With another $148M in the bank, Gyroscope Therapeutics looks to hustle its AMD gene therapy through mid-stage tests
A month and a half later, Gyroscope Therapeutics’ Phase I/II win for its dry-AMD gene therapy is already paying off. On Friday, the biotech took the wraps off a $148 million Series C round to advance the candidate through two Phase II trials in patients with a debilitating eye disorder that causes gradual and permanent blindness.
Syncona — which founded Gyroscope with Cambridge Enterprise — contributed $42.3 million to the Series C round, and now maintains a 54% stake in the London-based biotech.
Spark’s costly Luxturna made waves when it became the first gene therapy approved for inherited blindness back in 2017. Since then, other gene therapies for rare eye disorders have advanced in development — but none have been approved for dry, age-related macular degeneration (AMD), a leading cause of blindness in people over 50 years old. About 85% to 90% of people with AMD have the dry type, according to Gyroscope.
Gyroscope’s lead candidate, GT005, is currently in two Phase IIs for patients with geographic atrophy, an irreversible degeneration of retinal cells caused by dry-AMD. The candidate is injected under the retina to increase production of the Complement Factor I protein, which Gyroscope believes could dampen an overactive complement system that’s been tied to worsening atrophy in AMD patients.
“We recently announced encouraging Phase I/II clinical trial data with our lead investigational gene therapy, GT005, that give us confidence in its potential as a treatment for geographic atrophy and are continuing to advance our Phase II clinical programme,” CEO Khurem Farooq said in a statement.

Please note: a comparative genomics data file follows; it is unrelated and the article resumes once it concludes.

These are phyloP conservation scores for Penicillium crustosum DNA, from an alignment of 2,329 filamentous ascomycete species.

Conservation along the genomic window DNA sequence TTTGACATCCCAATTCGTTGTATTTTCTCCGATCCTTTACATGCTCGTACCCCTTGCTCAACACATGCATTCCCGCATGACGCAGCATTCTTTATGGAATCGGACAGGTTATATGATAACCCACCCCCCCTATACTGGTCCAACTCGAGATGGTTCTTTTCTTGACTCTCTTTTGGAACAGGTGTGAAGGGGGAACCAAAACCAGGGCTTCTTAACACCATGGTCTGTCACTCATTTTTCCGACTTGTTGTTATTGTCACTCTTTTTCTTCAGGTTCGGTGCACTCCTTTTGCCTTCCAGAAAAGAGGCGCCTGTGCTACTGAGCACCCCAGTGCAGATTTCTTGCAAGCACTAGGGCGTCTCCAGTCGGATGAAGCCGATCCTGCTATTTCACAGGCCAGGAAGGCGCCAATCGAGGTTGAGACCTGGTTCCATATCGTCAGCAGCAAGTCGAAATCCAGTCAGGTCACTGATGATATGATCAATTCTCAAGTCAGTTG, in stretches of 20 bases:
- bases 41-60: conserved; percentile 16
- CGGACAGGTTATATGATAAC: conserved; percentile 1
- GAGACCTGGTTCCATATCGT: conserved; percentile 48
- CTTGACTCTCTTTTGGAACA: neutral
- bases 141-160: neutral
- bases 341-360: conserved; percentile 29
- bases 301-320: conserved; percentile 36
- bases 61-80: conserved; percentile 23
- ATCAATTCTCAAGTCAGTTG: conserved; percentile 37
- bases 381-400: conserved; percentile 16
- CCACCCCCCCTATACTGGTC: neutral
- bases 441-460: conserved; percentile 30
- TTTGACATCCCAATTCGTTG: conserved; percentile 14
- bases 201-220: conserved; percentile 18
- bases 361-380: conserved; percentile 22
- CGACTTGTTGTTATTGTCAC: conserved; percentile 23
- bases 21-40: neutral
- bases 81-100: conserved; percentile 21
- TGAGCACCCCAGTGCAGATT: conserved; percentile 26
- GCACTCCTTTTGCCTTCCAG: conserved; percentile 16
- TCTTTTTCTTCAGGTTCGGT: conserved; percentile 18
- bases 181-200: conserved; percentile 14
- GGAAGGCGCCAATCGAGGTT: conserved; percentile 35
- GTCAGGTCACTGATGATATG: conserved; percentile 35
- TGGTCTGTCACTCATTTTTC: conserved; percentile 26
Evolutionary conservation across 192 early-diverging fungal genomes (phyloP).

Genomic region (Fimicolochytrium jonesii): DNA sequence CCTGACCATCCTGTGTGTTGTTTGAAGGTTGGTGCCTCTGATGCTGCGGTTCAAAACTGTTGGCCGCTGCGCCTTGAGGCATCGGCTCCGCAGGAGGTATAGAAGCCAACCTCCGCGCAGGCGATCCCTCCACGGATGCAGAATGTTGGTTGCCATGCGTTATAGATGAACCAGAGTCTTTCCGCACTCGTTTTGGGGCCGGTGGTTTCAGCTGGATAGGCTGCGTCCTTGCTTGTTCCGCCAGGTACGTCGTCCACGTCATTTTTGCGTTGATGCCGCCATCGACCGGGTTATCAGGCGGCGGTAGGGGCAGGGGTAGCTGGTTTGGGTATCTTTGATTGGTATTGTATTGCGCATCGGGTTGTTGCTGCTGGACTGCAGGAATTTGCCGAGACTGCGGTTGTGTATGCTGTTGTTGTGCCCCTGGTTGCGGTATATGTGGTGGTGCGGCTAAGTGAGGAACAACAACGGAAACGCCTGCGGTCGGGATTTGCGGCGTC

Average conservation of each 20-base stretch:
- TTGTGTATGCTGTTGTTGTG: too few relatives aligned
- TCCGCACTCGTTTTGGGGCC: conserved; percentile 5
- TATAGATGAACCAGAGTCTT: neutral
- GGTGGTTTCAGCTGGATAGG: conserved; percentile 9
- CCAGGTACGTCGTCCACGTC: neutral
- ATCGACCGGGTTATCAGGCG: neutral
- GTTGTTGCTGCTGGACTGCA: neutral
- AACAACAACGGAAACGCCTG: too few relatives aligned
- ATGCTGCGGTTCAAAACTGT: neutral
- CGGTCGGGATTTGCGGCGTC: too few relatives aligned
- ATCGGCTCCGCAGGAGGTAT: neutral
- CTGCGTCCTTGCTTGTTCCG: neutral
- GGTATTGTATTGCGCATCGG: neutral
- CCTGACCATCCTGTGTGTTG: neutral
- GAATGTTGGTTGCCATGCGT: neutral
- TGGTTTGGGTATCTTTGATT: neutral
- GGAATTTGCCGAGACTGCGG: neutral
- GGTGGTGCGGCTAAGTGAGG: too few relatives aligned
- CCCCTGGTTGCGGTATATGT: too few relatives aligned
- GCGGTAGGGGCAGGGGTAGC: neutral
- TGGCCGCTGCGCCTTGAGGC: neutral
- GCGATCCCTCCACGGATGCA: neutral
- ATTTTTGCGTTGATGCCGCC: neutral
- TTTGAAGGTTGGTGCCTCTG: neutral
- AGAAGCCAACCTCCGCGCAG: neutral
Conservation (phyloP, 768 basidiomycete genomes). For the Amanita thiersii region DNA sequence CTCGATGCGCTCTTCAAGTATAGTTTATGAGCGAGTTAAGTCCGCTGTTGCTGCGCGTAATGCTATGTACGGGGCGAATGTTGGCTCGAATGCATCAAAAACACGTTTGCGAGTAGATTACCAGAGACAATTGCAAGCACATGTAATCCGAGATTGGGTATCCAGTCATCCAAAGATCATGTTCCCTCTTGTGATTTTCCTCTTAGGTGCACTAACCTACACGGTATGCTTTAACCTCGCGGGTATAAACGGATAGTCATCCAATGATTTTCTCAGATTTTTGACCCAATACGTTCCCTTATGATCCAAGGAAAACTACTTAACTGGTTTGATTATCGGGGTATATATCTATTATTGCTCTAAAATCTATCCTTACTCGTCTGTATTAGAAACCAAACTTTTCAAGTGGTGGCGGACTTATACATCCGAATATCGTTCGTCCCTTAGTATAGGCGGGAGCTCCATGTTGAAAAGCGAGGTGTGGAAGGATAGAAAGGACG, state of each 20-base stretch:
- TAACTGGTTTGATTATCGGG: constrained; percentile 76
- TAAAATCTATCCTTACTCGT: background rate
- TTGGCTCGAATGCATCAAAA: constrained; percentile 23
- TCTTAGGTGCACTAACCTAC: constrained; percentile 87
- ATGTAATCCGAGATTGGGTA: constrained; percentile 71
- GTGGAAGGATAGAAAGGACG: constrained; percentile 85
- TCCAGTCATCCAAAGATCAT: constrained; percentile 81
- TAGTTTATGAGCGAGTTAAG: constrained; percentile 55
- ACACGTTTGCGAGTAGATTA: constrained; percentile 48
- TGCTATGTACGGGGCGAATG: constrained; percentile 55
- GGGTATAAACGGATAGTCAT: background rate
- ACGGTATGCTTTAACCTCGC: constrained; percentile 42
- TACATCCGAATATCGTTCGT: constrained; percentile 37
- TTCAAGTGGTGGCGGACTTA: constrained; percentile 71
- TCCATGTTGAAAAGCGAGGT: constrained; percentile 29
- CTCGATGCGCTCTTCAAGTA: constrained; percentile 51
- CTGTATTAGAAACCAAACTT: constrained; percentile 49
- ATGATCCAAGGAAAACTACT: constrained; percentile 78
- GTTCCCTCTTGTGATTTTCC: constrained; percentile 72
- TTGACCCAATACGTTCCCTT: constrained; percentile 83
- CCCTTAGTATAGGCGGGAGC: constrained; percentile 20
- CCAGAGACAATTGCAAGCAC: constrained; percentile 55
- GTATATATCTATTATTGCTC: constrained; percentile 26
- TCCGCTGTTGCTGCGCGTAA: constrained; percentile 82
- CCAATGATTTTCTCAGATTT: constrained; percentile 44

Farooq, a Genentech vet, oversaw commercial activities for the wet-AMD drug Lucentis and pre-launch work for Roche’s lampalizumab, a dry-AMD candidate that was dropped after failing two Phase III trials in 2017.
In a Phase I/II dose-escalation trial, patients who responded to GT005 saw a 146% increase in their vitreous Complement Factor I levels as well as a decrease in downstream biomarkers tied to geographic atrophy for patients with dry AMD, according to data released in mid-February.
At an interim check-in, nine out of 10 patients across four cohort groups saw increased CFI levels after receiving the therapy, and eight of those nine maintained elevated levels of CFI after six months, Gyroscope said.
“Consistently we’re hitting the targets we want to hit in the downstream amplification loop,” CMO Nadia Waheed told Endpoints News last month. “Everything so far looks like it’s pointing in the right direction.”
The Series C funds will also be used to advance Gyroscope’s early-stage pipeline and delivery tech, according to a statement. The round was led by Forbion’s Growth Opportunities Fund, with a hand from Sofinnova Investments, funds and accounts advised by T. Rowe Price Associates, Tetragon Financial Group Limited, an undisclosed healthcare-focused fund, Fosun Pharma and Cambridge Innovation Capital.
Wouter Joustra and Maha Katabi, general partners at Forbion and Sofinnova, respectively, are joining the board. And director Dominic Schmidt is on his way out.
“With the expansion of the Board it is the right time for Dominic (Schmidt) to step down from his position as Director. We thank Dominic for his key role in the launch and growth of Gyroscope and his support of the Company,” chief investment officer Chris Hollowood wrote in a statement.
Last month, Waheed told us the Phase I/II FOCUS trial would finish enrollment by the end of 2021, and that the team was “on track” to fill out enrollment in the two Phase II efficacy trials.
A correction has been made to reflect that Luxturna is the only ocular gene therapy currently approved.